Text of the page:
Photo Credit: Kevin Mazur/WireImage/Getty Images
Whether you call them "momshells" (Get it? Part mom, part bombshell.), "yummy mummies" or just plain "cougars," you know the women we're talking about.
Think Heidi Klum, who was back on the Victoria's Secret runway five weeks after giving birth. Or Beyonce back on stage 4 1/2 months after baby Blue Ivy was born, announcing that she had dropped all 60 pounds of baby weight. Or that group of moms at your own kid's school, who look straight off the pages of Vogue at the PTA meeting, while you're trying to hide the spaghetti sauce stain on your yoga pants.
The Hollywood Reporter Editorial Director Janice Min, 42, former editor of celeb mom-centric Us Weekly and a mother of three, writes forThe New York Times that the "momshell" ideal is alive and thriving -- and not just among the star set.
"At school drop-off, sweat pants have been banished, as Balenciaga bags and blowouts make every day seem like mommy dress-up," she writes.
Now, Min lives in Los Angeles, and we're sure certain areas of LA-LA Land have their own high-fashion mom dress code standards. But we still see plenty of sweats on the moms at our schools, and can't say we've ever spotted a mom toting a five-figure handbag near the monkey bars -- but we're also a little secretly envious of the moms who pick up their kids in anything that looks remotely put together. And Min doesn’t seem to think that's a bad thing.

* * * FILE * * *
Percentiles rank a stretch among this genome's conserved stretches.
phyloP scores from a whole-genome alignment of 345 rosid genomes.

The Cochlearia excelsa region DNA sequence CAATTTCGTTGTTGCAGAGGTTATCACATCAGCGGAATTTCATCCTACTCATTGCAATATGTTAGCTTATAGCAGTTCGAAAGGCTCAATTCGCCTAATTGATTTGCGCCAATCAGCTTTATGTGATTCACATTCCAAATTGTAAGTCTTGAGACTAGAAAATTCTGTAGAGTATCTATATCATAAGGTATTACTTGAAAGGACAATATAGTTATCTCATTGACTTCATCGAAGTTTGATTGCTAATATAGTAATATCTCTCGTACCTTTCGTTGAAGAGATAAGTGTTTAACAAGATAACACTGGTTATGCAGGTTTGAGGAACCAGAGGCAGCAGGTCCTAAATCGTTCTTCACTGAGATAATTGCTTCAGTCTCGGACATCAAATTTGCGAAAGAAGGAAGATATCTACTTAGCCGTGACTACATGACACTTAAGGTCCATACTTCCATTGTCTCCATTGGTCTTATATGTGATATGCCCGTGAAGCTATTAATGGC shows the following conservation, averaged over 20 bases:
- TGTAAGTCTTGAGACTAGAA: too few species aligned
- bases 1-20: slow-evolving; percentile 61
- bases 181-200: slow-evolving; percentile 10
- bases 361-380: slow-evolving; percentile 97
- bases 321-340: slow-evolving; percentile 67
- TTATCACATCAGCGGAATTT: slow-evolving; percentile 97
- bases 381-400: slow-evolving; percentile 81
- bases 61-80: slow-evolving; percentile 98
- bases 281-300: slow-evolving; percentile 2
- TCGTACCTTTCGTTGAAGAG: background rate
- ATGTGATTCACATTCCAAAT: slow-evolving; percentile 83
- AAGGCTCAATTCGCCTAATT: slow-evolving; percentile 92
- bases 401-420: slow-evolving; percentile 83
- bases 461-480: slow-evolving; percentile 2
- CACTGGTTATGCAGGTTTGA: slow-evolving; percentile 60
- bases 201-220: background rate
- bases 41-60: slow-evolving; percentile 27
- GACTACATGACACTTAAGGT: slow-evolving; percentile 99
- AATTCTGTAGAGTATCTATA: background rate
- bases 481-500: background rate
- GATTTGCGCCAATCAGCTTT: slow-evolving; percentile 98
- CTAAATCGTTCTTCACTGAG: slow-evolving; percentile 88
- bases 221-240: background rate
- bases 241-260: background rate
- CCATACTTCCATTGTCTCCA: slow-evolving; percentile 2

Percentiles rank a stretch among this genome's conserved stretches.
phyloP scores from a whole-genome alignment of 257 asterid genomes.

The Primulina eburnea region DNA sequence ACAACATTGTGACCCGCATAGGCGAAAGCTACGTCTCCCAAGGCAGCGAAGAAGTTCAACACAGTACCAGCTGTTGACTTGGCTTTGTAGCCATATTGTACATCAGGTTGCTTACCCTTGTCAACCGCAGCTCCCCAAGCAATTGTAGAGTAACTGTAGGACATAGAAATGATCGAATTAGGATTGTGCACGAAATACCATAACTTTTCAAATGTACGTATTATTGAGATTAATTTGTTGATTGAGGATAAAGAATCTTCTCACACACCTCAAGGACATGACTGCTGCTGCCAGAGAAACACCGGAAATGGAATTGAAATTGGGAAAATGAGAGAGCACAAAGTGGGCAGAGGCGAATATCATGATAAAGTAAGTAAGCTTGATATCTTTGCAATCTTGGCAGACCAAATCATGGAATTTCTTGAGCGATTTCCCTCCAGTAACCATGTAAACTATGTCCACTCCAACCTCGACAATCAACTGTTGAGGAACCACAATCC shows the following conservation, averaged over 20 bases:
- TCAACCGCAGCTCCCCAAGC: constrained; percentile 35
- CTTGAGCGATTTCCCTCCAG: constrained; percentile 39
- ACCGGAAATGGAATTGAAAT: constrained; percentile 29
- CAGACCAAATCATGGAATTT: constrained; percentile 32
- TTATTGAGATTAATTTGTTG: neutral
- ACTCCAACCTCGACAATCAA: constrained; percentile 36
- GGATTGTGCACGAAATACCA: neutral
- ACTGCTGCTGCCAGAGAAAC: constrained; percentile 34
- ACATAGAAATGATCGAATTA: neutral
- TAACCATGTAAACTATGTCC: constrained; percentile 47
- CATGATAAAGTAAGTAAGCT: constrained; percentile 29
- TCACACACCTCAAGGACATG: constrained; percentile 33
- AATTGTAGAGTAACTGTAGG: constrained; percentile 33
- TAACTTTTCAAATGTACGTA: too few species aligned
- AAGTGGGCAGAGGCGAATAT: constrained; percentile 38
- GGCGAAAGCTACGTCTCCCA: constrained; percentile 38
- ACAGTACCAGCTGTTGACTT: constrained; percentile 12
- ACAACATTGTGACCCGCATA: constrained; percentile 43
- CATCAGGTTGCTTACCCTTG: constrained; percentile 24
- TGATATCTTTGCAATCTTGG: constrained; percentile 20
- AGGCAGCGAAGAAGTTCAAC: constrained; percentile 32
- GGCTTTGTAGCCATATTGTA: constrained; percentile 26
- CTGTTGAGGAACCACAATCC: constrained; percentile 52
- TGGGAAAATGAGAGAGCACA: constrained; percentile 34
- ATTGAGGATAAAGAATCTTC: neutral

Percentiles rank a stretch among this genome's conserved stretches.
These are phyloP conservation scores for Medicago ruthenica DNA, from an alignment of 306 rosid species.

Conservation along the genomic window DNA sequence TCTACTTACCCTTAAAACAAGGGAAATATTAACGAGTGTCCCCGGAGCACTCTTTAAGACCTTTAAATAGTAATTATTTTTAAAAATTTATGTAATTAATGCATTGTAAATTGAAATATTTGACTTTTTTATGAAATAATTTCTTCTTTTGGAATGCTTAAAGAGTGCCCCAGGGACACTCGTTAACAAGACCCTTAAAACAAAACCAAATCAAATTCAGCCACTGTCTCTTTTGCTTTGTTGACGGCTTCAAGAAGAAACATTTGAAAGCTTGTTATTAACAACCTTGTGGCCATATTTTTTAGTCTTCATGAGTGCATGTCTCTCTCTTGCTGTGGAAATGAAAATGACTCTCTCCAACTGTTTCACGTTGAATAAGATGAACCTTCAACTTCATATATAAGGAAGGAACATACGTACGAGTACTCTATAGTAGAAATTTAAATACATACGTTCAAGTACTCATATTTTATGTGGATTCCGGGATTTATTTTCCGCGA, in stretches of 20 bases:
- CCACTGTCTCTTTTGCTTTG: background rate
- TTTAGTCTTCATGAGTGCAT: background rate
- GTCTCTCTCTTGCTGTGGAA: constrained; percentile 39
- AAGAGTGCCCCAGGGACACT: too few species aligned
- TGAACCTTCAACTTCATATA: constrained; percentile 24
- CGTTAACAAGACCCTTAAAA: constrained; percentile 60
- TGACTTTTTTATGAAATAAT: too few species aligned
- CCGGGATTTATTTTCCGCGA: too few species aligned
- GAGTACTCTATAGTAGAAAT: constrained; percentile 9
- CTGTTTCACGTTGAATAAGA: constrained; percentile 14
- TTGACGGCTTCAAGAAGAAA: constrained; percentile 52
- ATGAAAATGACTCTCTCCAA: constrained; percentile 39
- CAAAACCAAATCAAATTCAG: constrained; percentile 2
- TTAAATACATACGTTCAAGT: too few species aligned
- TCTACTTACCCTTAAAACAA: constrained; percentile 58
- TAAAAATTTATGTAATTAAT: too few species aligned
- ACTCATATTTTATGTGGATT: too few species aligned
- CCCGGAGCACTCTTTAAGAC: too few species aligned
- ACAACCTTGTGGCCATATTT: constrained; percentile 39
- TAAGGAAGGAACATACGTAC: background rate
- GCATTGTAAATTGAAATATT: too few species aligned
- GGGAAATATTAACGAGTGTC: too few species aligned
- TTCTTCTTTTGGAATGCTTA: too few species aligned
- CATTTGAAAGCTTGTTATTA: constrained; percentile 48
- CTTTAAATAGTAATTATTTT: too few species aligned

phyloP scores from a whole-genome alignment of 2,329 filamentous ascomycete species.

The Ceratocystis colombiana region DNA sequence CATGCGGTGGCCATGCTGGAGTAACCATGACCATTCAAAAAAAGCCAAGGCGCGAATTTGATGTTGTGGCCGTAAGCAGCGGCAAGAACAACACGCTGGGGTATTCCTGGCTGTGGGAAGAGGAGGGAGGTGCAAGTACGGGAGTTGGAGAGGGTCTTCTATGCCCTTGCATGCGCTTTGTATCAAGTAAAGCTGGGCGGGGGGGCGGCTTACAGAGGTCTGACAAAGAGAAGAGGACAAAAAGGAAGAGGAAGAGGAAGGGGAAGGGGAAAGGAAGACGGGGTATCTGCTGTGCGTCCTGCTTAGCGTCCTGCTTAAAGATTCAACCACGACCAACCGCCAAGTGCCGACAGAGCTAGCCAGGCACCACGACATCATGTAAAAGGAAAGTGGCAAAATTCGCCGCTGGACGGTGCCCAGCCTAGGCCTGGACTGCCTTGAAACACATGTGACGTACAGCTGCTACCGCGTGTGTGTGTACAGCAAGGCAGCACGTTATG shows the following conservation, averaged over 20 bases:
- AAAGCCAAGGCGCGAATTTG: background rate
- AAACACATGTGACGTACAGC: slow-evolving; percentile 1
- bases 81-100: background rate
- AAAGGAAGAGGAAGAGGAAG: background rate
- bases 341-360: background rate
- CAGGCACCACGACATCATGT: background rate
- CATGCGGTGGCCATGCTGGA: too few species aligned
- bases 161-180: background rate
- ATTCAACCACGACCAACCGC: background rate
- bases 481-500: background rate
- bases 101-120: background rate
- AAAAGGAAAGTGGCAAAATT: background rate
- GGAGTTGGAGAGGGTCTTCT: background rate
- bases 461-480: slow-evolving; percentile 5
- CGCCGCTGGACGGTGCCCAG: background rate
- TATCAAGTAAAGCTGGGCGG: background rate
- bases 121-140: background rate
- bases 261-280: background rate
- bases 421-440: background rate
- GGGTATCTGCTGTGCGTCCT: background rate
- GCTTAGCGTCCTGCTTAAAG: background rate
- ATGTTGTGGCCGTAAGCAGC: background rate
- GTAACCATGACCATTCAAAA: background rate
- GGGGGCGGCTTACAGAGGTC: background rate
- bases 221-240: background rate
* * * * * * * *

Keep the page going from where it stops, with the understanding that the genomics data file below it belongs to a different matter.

"There is no virtue in letting oneself go after giving birth," she writes for The Times. "And let's face it: celebrities aren't always terrible examples; many eat well, exercise and dress far cuter than we do. … We all can learn a little from people whose profession is to be attractive. If our livelihood depended on wearing a swimsuit in front of millions, we'd probably put down the doughnut too." (Of course, many celebs probably don't spend their mornings making peanut butter and jellies, tossing in a quick load of laundry and coaxing just one more cup of caffeine out of an almost-dead coffee maker.)
But Min also wonders if things have gone too far. "Sometimes, in my sleep-deprived nights, I ponder our ideal of this near-emaciated, sexy and well-dressed Frankenmom we've created and wonder how to undo her," Min writes in the newspaper. "Even just a little bit. Not only for the pressure to let up on me, and you, but also perhaps so my little baby girl can one day love her own children, too, without hating her body at the same time."
Guess which 6 celebrity moms have a healthy attitude toward losing the baby weight? Click here to find out.